December 30, 2015

Nearly all change is for the better. There are exceptions, of course, but for the most part when something or someone changes, the new version is almost always better than the original. If it wasn’t it probably wouldn’t have changed at all. 

If being able to take our phones wherever we go wasn’t better than being tethered to a wall, we would still have land lines and telephone booths. If having the world’s knowledge bound in encyclopedias and sitting on bookshelves made more sense than a software system that searches the World Wide Web for information, than Britannica’s stock would be trading at nearly $800 per share instead of Google’s. The unpredictable nature of change will always cause some level of anxiety, but once that change is complete, rarely do we consider reverting back. It’s called progress.

That’s why as leaders - of a group, a team, an organization, a movement, or even a country - you shouldn’t worry about change. What you need to focus on is the changing, that awkward, uncomfortable, difficult transition between what is and what will or can be.

Think about what life was like as a teenager. We all could dig up pictures of ourselves as infants or young children and be proud to show them off to anyone knowing exactly what their reaction will be. “What a cute baby you were.” They aren’t lying, as babies and toddlers we are cute. All of us. Then, something happens. The changing occurs. We mutate from adorable children (physically, emotionally, and socially) into some hideous sort of freak show. Our bodies stretch out disproportionally, acne and blemishes cover our skin, our voice and language turn into something unrecognizable and unintelligible, and the adults that cared and provided for us just a few years earlier are now the dumbest people on the planet and the cause of our terminal embarrassment, We look and act as ugly as we feel.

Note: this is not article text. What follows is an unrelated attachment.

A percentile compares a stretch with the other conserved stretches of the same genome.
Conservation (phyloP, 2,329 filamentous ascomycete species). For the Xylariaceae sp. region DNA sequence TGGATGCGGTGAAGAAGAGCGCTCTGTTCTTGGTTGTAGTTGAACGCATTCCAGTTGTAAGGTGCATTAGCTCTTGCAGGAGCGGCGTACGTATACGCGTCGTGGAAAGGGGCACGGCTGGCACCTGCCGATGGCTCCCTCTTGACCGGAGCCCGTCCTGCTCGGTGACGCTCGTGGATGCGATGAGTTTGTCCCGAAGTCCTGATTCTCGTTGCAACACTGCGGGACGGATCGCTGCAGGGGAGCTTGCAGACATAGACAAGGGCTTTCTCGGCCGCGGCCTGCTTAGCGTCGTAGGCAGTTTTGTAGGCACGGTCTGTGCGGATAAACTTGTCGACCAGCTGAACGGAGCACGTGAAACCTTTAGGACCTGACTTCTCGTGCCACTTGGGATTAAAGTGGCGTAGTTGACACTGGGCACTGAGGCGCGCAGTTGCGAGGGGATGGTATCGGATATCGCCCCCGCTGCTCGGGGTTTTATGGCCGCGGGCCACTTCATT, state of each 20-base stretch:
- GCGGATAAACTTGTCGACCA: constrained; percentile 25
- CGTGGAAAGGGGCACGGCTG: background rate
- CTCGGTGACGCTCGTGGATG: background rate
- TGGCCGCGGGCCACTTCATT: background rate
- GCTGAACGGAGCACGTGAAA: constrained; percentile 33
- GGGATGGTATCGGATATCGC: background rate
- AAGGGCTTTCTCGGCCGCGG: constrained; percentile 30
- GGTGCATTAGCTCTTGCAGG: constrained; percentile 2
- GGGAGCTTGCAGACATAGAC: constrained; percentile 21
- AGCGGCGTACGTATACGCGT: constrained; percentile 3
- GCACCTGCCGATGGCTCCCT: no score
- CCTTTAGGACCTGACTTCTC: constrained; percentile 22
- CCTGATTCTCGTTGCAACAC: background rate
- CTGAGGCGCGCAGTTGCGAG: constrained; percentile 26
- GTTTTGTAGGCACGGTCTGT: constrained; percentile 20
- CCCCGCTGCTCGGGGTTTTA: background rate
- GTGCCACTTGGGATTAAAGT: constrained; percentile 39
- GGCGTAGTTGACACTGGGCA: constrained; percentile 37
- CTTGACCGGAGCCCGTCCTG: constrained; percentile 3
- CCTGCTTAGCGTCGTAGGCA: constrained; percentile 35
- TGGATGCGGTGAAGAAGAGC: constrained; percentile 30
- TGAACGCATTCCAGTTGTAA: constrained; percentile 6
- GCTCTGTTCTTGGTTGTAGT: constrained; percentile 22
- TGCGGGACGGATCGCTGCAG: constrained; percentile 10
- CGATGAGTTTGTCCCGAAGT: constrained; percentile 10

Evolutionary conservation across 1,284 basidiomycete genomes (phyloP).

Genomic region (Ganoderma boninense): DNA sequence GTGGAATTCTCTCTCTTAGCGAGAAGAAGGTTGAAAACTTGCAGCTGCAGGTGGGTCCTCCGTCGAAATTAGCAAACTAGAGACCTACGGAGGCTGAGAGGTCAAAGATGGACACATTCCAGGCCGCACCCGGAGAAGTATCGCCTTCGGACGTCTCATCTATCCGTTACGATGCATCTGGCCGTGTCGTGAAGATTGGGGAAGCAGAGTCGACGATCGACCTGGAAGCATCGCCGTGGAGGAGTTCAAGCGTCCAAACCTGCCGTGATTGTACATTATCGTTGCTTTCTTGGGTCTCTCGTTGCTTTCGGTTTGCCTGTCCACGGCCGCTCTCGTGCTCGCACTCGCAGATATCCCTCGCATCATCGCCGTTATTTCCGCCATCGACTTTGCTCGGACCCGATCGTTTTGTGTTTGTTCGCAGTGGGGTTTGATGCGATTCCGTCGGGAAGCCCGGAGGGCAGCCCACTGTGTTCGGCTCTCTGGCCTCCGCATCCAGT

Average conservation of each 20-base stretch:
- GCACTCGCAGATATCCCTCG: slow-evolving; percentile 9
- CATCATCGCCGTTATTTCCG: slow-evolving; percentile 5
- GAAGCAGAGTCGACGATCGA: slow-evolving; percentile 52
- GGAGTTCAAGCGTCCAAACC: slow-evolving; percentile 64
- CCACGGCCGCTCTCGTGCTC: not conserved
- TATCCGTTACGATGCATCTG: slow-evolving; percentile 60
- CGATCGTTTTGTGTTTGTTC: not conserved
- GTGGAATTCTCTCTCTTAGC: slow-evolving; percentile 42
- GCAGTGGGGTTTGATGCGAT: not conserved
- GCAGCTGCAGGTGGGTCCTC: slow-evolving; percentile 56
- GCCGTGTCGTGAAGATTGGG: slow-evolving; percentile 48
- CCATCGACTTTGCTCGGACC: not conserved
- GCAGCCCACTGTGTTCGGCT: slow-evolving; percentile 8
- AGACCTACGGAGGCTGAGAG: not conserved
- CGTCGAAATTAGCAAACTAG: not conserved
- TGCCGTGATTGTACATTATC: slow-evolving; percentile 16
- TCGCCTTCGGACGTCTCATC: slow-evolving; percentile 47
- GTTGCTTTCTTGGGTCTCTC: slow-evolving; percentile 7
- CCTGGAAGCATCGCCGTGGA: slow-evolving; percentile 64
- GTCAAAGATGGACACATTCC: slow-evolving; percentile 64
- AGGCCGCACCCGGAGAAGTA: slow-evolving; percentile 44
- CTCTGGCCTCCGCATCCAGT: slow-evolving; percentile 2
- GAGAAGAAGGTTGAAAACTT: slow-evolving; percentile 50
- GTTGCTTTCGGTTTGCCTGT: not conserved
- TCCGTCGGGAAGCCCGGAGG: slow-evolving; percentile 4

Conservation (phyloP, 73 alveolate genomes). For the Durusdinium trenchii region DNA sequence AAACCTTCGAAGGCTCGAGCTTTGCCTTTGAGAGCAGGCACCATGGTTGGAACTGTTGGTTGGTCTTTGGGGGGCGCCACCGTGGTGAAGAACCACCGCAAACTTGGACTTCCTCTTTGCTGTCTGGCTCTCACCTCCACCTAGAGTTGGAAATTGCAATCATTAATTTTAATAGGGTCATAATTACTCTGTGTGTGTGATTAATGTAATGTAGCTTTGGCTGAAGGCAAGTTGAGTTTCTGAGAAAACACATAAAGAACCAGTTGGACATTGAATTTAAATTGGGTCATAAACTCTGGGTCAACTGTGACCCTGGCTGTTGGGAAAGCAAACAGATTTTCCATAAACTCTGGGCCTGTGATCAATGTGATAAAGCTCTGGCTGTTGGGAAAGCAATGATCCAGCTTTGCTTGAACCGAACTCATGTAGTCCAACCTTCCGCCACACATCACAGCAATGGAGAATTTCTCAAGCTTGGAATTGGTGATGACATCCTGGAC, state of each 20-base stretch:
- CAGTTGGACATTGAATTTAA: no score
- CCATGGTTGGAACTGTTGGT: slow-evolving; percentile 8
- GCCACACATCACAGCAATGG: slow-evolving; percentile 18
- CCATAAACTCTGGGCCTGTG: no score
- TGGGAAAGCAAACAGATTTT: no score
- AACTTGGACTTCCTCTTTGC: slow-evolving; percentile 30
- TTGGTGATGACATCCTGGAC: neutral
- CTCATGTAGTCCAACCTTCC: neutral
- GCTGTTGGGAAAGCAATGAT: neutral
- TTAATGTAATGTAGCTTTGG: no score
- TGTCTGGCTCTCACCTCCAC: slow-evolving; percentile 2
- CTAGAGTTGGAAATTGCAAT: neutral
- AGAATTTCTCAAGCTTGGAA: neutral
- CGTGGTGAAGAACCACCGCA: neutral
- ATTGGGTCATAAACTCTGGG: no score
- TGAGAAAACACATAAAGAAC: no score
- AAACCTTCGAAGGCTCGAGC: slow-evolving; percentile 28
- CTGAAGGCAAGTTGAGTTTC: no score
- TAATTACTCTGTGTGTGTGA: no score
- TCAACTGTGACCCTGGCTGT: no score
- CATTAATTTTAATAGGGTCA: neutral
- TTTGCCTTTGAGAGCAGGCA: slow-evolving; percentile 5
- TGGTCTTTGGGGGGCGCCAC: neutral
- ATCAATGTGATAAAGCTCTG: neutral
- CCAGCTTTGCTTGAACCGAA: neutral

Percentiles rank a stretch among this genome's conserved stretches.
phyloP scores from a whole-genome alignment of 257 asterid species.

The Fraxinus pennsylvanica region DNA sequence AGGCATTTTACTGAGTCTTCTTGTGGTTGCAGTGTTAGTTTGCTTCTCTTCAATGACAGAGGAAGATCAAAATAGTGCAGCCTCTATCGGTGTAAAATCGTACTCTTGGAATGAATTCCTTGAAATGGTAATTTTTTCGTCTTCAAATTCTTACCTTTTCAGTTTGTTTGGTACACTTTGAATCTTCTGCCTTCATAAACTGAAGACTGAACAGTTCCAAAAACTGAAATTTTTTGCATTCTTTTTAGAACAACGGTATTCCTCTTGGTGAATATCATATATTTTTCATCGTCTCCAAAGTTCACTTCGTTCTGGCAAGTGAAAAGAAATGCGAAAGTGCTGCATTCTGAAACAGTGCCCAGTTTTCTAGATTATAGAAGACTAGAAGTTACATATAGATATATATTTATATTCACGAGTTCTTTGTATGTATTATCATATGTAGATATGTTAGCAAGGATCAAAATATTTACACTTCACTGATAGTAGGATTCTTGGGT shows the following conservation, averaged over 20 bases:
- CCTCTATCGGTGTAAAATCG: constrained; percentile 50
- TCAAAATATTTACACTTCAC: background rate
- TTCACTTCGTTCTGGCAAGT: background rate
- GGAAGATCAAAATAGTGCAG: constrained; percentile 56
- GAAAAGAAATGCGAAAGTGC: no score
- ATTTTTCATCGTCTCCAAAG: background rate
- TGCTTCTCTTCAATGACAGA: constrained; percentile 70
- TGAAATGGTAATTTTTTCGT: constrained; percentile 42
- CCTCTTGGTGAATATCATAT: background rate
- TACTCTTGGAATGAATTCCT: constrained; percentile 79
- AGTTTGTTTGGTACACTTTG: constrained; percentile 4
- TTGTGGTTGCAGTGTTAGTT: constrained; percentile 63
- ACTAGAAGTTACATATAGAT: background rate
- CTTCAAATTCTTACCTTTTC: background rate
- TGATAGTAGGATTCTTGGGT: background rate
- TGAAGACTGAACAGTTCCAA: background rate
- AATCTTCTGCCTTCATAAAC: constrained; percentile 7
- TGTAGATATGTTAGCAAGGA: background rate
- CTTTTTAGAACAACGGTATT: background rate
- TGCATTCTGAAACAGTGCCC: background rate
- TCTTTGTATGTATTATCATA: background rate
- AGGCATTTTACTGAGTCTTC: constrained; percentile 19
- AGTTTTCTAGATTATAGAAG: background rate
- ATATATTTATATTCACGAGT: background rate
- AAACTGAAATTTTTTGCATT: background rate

Eventually, we are changed. We find ourselves at 20 feeling nothing like we did when we were 13 or 14, and more importantly, we would never go back. The change turned out to be a pretty good thing for us (physically, emotionally, and socially). It was just the getting there - the changing - that was rough.

That is true for all things. You can see it in the world today as the current crop of middle-agers go through the changing that every generation before them did and every generation after them will. They fear a world that is no longer familiar to them and are anxious about the evolution taking place. They claim to not recognize the countries where they grew up, the institutions they relied upon, the values they believed in, or the people they identified with. Everything is changing and they fear the outcome will be for the worse. 

Of course it won’t be. It will be for the better. It always is.

The lesson here is that you can bring about change much faster if you are sensitive to the changing. Telling a teenager he or she will be beautiful is not all that helpful when they look in a mirror and see a face only a mother could love. No different than telling someone whose faith is challenged by same-sex marriage to just get over it. Or telling a community that feels like police are targeting them to quit overreacting. Or telling the citizens of a nation who are concerned about terrorist attacks that they are 300 times more likely to be killed in an automobile accident. Their fears and frustrations are real to them and your lack of empathy and understanding of that reality will only make matters worse.

Change isn’t hard for people. Changing is.